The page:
Following up on our discussion from the other day, Angelika van der Linde sends along this paper from 2012 (link to journal here).

And Aki pulls out this great quote from Geisser and Eddy (1979):

This discussion makes clear that in the nested case this method, as Akaike’s, is not consistent; i.e., even if $M_k$ is true, it will be rejected with probability $\alpha$ as $N\to\infty$. This point is also made by Schwarz (1978). However, from the point of view of prediction, this is of no great consequence. For large numbers of observations, a prediction based on the falsely assumed $M_k$, will not differ appreciably from one based on the true $M_k$. For example, if we assert that two normal populations have different means when in fact they have the same mean, then the use of the group mean as opposed to the grand mean for predicting a future observation results in predictors which are asymptotically equivalent and whose predictive variances are $\sigma^2[1 + (1/2n)]$ and $\sigma^2[1 + (1/n)]$, with loss of efficiency $(2n + 2)^{-1}$.

And I’d like to pull out something from the comments, in which Brendon Brewer wrote, “I’m happy to avoid all these XIC things, as they seem like strange approximations to something I can already accomplish with marginal likelihoods.” I’d be happy to avoid “these XIC things” too—writing our paper took a lot of unpleasant work—but I felt the need to do so because comparing models is a real issue in a lot of applied research. I don’t actually do much model comparison myself—my usual approach is to fit the most complicated model that I can handle, and then get frustrated that I can’t do more—but I recognize that others feel the need for predictive comparisons.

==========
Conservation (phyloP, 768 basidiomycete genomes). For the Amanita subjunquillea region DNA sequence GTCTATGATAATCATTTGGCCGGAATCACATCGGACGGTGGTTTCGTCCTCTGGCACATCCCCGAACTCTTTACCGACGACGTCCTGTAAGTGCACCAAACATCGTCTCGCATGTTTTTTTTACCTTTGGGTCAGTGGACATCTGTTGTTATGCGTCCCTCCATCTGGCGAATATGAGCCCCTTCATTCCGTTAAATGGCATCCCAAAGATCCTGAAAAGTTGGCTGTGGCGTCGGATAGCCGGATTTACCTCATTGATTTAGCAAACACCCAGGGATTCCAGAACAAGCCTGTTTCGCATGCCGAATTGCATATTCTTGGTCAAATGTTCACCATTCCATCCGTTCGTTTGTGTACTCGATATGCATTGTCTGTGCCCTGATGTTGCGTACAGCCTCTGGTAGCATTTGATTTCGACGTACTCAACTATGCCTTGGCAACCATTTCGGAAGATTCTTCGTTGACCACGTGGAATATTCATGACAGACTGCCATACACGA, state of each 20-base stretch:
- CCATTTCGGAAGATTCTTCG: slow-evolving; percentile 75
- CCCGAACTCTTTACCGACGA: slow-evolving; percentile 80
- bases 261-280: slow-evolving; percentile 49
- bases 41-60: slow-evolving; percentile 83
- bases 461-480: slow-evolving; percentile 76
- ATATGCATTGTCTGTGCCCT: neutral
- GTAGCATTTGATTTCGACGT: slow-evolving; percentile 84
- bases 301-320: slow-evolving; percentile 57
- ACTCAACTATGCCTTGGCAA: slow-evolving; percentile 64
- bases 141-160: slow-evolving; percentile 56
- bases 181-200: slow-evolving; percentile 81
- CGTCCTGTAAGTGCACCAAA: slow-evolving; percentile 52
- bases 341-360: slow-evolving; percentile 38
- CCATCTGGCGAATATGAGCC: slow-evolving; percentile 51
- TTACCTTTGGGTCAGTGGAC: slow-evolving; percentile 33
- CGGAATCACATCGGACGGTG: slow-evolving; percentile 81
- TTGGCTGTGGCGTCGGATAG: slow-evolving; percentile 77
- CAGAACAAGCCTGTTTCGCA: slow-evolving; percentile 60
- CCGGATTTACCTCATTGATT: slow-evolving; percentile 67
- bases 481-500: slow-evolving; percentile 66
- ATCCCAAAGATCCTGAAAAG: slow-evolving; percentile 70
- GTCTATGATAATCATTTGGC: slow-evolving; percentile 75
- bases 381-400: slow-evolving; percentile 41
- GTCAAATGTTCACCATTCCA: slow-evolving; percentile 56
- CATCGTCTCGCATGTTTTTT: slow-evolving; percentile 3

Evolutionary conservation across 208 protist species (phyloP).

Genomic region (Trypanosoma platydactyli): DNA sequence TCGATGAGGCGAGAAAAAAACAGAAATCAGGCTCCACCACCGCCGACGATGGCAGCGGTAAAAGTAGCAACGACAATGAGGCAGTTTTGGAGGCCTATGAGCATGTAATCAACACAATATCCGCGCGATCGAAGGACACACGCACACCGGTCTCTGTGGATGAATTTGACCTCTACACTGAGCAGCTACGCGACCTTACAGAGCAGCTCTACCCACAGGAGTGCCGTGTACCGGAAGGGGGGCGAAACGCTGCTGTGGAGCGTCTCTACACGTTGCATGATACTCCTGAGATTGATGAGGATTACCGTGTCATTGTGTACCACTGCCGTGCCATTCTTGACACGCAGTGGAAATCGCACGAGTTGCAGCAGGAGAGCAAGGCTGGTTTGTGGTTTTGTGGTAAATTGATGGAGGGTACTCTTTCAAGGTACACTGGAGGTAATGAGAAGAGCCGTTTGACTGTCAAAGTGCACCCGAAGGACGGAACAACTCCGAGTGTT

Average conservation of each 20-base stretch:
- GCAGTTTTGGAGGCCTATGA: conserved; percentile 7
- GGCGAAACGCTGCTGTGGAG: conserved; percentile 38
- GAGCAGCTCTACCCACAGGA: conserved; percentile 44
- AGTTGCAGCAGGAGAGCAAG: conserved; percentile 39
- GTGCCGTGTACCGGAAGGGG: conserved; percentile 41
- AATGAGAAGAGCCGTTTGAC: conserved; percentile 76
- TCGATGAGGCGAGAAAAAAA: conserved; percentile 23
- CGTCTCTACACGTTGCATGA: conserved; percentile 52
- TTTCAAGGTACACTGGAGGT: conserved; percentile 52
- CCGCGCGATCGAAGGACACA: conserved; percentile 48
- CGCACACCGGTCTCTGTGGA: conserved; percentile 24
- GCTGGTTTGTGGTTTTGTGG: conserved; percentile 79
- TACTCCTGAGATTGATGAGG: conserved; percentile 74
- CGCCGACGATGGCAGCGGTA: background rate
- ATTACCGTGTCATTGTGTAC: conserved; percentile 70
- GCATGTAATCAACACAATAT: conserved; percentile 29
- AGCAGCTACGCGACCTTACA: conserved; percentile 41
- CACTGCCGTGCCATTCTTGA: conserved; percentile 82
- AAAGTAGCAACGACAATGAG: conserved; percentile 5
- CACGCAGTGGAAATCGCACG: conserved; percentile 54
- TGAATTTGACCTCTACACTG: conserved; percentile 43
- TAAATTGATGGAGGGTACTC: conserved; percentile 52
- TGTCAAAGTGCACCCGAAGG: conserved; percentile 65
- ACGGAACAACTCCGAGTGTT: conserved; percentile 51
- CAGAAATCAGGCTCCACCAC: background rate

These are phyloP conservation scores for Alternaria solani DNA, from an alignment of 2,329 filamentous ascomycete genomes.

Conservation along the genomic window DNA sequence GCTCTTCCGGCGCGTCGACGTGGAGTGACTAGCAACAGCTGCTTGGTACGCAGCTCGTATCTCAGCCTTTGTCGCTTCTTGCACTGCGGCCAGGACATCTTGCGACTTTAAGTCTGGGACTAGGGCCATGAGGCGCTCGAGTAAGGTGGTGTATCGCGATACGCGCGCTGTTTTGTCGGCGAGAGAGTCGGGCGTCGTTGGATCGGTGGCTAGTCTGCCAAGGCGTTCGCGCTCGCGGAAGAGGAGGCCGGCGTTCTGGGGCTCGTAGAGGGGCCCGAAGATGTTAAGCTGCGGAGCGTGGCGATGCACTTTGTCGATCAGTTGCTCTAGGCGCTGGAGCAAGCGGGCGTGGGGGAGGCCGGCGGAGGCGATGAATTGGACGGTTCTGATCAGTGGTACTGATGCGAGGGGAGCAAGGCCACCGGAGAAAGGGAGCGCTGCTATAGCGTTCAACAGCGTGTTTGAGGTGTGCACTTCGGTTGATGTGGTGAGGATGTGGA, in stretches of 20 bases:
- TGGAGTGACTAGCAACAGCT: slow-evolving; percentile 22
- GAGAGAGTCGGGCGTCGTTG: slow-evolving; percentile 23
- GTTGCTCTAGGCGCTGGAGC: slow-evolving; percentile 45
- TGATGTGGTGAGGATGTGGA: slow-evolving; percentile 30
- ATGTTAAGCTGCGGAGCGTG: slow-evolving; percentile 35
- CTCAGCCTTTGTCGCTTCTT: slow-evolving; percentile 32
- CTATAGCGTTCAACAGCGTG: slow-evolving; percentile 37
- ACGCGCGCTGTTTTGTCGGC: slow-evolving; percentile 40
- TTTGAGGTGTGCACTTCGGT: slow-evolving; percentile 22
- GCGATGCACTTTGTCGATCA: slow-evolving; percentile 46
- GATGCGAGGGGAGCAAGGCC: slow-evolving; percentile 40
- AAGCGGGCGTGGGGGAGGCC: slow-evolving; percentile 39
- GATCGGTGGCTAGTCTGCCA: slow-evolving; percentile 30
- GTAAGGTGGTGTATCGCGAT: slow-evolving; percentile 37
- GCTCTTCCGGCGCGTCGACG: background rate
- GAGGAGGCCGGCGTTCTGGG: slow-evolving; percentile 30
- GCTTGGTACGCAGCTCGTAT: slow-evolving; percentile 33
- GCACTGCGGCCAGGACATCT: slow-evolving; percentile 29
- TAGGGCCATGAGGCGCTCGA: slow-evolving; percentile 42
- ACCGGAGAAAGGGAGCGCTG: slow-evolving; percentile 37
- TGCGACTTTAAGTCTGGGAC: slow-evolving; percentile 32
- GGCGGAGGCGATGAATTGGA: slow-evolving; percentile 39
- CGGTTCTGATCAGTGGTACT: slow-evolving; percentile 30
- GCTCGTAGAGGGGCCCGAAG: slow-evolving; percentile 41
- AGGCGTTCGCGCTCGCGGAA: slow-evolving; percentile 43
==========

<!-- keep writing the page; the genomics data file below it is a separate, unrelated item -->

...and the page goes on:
And a key point here, which we discuss in chapter 7 of BDA (chapter 6 of the first and second editions) is that marginal likelihoods (also very misleadingly called “evidence”) do *not* in general solve the problem of predictive model comparison.

Out-of-sample prediction error (which is what AIC, DIC, and WAIC are estimating) is not the same as marginal likelihood. Via weak priors, it’s easy to construct models that fit the data well and give accurate predictions but can have marginal likelihoods as low as you want. In many settings it can make sense to compare fitted models using estimated out-of-sample prediction error, while it will not make sense to compare them using marginal likelihoods. The problem is that, with continuous-parameter models, the marginal likelihood can depend strongly on aspects of the prior distribution that have essentially no impact on the posterior distributions of the individual models. This issue is well known, but perhaps not well known enough.

On page 15, in the formula right before “In expectation: AIC and DIC”, I think there is a missing minus sign before the n/2 log(2 \pi).